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  • Dec 21, 2014
  • Updated: 8:22pm
Beijing White Paper 2014
NewsHong Kong
Rule of law

No need to fear Beijing’s white paper, says top British judge Lord Neuberger

Call for judges to be patriotic dismissed as consistent with present oath of allegiance

PUBLISHED : Tuesday, 26 August, 2014, 8:43pm
UPDATED : Wednesday, 27 August, 2014, 11:56am

The UK Supreme Court's president, who also sits on Hong Kong's top court, has dismissed worries over demands in Beijing's white paper for local judges to be patriotic, saying the requirement is "not inconsistent" with judicial independence.

"I wonder if there is anything to worry about in the white paper," Lord Neuberger said in a speech at the Foreign Correspondents' Club.

Neuberger, a non-permanent judge on the city's Court of Final Appeal since 2009, said judges were expected to be patriotic to the extent that they took an oath of allegiance. "I took an oath to bear allegiance to the Hong Kong Special Administrative Region of the PRC," he added.

"Judicial independence is not inconsistent with judicial patriotism. The way in which judges demonstrate their patriotism is by an irrevocable and undiluted commitment to the rule of law."

Neuberger's position stood in contrast to the cautious attitude displayed by Andrew Li Kwok-nang, chief justice for 13 years before he stepped down in 2011.

The way in which judges demonstrate their patriotism is by an irrevocable and undiluted commitment to the rule of law

Li said in an article this month that the patriotism referred to in the white paper had been widely perceived as meaning "supportive of and cooperating with" the central and local governments, and protecting their interests. He said judges should not be pro or anti anyone "under the principle of judicial independence".

The present chief justice, Geoffrey Ma Tao-li, has said he shared Li's views. Until yesterday, other serving judges had remained silent on the issue.

Neuberger, 66, said he saw "no present problem" with the city's rule of law. He later added that he "might resign" from the Court of Final Appeal if he felt the rule of law was undermined.

The white paper, released in June, drew some 1,800 lawyers onto the streets in protest amid fears that the rule of law was being jeopardised.

The paper also called judges "administrators" of Hong Kong, prompting worries about the separation of executive and judicial powers. On this, Neuberger said words "are slippery things".

"The word 'government' can be properly used to mean the executive arm of the government alone or all three branches of the government including the judiciary [and legislature]. The word 'administration' is similar."


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This article is now closed to comments

finally someone with sense ...
Have you tried reading a statute and see how hard is it to write words to have precise meaning?
The laws are thick precisely for a reason, because there are lots of ambiguity and requires more work to weed them out.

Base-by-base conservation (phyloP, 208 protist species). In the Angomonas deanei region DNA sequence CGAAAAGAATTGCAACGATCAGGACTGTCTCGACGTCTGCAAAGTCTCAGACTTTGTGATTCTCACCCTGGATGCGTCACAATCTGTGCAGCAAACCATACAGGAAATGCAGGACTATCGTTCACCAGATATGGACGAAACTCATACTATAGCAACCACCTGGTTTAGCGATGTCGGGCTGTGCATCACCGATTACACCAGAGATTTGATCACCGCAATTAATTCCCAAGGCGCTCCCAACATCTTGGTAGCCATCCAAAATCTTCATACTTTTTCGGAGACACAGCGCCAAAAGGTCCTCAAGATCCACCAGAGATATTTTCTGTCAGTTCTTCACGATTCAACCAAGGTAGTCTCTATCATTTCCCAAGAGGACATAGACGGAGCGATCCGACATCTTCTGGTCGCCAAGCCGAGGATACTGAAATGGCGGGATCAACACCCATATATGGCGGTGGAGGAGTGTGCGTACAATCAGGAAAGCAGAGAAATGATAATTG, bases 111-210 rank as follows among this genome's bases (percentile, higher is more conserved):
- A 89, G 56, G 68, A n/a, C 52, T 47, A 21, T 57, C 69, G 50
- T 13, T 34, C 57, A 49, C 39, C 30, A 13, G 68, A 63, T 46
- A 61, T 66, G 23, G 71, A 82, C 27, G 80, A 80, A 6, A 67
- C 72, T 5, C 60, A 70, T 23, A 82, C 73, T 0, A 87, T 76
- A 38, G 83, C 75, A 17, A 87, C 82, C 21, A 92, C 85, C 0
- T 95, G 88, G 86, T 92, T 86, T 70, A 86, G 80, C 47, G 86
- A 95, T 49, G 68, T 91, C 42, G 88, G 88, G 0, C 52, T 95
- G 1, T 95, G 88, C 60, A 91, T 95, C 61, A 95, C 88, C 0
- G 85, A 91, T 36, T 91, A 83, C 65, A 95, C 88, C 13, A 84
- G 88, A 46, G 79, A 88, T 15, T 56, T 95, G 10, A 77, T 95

the "patriotic" requirement is embodied and required in most advanced democracies for public offices. i have yet to hear any judges in US run on an "unpatriotic" platform (judges in state and local levels are elected in US). even green party ran on "Peace is Patriotic" platform. Obama called on the "American Exceptionalism" in his speech on ISIS. Hillary, if she becomes the nominee, will definitely be running a strong "patriot" platform (as in hawkish). Beijing is not doing anything different. the difference is, hongkong people love the china $ but hate the china presence. they want more whites but the whites don't give 'em no $.
The legalistic Lord Neuberger misses the key point, put well by Andrew Li, an actual Hongkonger: 'patriotism [is] widely perceived as meaning "supportive of and cooperating with" the central and local governments, and protecting their interests'.
Beijing sent a clear message, which was well understood here, and attempts to downplay its significance fail before they start.
He will be criticized as a 50 cents by some commenters here. He must has received 50 cents from Beijing in saying something like this.
What he is really saying is he's not worried because he is not a citizen of HK, he doesn't live there and he works here very occasionally and his family is not here and his future generations are not here, and therefore what's in the White Paper doesn't worry him. He's just being honest
He has no vested interests in HK, basically taking the nice nice stance until realizing its too late. Throwing caution to the wind.
17 years after handover, Hong Kong still has a British judge sitting in its top court !
Along with the silly wig, I am sure.
I can somewhat understand why British judges and barristers wear the wigs, it is their heritage.
What is the reason for Chinese judges and barristers wearing the silly thing? Longing for the good old colonial days, when Hong Kong judges swear allegiance to the Queen? Even then they were patriotic, only to their colonial master.
Dai Muff
I wouldn't be worried either if I were a British judge.
Hong Kong's judges come from many different countries.



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